The time and resources required to harvest and prepare an adequate number of MSCs for autologous transplant has led to investigation in to additional means of simulating the robust improvement in wound healing seen after treatment with MSCs. In attempting to define the mechanism by which MSCs and stromal progenitor cells improve wound healing in diabetic mice, it was noticed that the improved wound healing was associated with upregulation of stromal cell-derived factor-1α (SDF-1α). SDF-1α has long been known as a potent chemokine crucial in the migration and localization of stem cells to wounded tissues [7]. Following injury, SDF-1α expression is upregulated by HIF-1α via VEGF in response to hypoxia in the injured tissues [49]. However, SDF-1α is downregulated in diabetic wounds [7, 22]. We have previously shown that overexpression of SDF-1α in the wound bed is capable of improving the diabetic wound healing impairment [22]. Furthermore, inhibition of SDF-1α via transfection with a mutant SDF-1α that binds the CXCR4 receptor without activation further impairs wound closure, increases inflammatory cytokine production and infiltration of inflammatory cells, and further retards angiogenesis [25]. While these studies support SDF-1α as a key element in mediating the numerous impairments associated with the diabetic wound healing response, there has been no published evaluation of the impact of SDF-1α treatment on miRNA dysregulation in diabetic skin or wounds.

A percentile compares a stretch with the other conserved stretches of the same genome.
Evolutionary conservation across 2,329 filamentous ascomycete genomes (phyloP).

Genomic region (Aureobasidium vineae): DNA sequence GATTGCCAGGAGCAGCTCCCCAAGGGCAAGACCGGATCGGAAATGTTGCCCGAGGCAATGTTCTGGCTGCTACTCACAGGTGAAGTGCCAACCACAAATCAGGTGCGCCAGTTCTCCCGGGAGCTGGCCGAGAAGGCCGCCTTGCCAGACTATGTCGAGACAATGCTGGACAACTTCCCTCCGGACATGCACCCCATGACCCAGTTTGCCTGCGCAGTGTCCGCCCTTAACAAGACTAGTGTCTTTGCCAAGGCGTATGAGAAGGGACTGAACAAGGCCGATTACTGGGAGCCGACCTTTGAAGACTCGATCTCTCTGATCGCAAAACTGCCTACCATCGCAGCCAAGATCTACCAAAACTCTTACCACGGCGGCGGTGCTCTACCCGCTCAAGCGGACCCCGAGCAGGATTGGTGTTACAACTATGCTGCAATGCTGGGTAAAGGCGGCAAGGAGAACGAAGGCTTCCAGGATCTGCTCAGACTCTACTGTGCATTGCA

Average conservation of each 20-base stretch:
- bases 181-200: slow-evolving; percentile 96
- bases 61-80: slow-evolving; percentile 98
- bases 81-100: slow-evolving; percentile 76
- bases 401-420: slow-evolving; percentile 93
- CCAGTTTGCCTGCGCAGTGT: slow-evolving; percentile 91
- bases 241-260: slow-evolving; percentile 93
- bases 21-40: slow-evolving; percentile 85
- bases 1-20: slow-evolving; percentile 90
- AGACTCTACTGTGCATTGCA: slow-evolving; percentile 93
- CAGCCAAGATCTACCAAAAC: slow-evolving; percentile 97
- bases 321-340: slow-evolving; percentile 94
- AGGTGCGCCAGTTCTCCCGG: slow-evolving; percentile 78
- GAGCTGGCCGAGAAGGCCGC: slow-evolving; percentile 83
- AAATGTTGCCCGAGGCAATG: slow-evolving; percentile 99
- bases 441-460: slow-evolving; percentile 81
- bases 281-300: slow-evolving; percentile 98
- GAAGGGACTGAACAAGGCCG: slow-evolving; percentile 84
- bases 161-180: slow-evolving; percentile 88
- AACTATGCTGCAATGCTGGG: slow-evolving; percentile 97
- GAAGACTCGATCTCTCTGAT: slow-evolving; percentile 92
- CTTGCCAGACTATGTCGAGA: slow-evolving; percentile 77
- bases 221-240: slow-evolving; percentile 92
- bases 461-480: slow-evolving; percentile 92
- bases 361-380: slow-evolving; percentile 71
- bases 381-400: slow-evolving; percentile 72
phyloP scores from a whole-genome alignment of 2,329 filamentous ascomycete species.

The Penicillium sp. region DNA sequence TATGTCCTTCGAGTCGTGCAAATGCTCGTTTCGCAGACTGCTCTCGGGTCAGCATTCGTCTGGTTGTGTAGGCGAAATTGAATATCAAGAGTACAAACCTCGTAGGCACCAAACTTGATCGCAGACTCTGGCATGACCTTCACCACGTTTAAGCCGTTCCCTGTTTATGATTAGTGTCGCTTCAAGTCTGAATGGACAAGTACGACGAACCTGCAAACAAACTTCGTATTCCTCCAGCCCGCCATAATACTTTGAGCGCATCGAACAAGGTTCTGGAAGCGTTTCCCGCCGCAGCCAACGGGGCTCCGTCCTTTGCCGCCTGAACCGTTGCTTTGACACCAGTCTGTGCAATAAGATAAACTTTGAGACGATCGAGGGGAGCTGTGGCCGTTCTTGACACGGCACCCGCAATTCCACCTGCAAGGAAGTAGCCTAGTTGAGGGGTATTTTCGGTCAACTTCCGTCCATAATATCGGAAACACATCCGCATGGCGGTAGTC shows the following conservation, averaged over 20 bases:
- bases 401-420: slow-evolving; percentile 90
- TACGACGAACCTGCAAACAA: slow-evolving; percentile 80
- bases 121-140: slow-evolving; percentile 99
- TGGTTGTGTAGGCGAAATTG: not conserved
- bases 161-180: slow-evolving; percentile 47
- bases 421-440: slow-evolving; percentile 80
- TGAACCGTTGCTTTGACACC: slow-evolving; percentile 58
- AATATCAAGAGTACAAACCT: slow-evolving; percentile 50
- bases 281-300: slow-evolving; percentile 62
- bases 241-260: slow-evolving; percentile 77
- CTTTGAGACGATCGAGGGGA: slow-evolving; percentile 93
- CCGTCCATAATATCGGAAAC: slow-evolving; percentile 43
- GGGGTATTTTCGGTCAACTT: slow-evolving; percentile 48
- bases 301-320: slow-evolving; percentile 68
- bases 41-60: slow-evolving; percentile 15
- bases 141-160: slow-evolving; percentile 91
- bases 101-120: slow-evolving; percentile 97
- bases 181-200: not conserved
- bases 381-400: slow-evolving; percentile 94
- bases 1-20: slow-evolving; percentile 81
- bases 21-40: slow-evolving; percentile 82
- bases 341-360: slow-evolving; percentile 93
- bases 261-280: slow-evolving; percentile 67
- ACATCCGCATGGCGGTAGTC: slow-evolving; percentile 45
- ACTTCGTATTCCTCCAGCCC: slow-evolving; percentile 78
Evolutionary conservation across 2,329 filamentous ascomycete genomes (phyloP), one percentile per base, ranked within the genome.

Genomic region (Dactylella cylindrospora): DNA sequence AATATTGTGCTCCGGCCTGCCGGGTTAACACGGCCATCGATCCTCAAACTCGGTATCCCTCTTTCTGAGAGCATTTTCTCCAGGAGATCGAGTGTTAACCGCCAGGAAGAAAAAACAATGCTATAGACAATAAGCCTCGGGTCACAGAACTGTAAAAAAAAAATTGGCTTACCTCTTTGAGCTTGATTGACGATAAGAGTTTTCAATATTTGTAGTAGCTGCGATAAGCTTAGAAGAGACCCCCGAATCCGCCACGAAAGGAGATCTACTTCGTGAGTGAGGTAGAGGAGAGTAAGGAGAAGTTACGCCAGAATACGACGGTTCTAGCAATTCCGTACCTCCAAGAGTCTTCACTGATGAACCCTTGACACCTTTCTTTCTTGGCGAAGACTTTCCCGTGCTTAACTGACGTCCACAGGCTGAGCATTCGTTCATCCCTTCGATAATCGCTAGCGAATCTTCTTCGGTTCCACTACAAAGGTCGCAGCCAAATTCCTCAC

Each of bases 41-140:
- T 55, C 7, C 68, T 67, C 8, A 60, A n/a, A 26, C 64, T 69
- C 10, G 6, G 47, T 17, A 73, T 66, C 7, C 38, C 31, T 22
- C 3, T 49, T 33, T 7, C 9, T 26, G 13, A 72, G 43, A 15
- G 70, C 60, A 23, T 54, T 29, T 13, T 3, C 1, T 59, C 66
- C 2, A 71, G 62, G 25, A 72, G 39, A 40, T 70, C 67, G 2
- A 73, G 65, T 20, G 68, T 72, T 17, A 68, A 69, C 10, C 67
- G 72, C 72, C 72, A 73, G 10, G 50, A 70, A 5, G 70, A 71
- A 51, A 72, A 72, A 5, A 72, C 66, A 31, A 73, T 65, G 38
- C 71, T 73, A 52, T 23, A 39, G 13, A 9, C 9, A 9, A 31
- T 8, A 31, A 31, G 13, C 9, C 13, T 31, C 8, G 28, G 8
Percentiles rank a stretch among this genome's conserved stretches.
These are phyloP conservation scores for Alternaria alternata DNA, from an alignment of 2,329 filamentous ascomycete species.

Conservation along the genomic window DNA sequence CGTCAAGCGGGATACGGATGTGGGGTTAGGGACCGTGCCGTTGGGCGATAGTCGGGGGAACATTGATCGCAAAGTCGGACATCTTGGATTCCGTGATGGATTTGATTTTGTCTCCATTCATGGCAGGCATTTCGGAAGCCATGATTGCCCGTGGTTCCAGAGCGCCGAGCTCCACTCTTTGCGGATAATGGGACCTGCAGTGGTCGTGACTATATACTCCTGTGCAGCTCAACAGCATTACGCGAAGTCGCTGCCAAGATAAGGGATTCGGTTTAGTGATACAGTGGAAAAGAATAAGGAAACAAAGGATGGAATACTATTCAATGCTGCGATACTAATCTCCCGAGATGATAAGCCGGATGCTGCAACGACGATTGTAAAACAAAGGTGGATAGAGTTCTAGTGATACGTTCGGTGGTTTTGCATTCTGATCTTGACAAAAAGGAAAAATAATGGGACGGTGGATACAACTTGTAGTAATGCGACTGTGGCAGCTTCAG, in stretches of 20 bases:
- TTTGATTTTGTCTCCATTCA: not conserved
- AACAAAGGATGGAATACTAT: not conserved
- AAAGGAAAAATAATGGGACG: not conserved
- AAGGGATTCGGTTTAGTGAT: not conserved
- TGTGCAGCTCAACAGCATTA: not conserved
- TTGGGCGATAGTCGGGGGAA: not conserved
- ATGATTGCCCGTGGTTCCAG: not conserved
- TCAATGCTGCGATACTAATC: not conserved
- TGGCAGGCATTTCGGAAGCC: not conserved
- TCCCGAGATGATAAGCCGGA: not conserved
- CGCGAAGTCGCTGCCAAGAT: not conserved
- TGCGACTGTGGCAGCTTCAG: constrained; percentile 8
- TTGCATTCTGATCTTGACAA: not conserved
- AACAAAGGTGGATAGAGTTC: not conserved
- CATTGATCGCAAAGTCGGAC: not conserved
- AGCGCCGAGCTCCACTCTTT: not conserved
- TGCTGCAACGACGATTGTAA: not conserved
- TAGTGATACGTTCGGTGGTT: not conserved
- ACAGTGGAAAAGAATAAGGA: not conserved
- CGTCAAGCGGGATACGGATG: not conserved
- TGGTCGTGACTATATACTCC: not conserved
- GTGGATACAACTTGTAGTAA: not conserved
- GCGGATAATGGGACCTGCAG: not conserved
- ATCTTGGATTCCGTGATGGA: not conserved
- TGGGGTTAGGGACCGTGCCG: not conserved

5. Future directions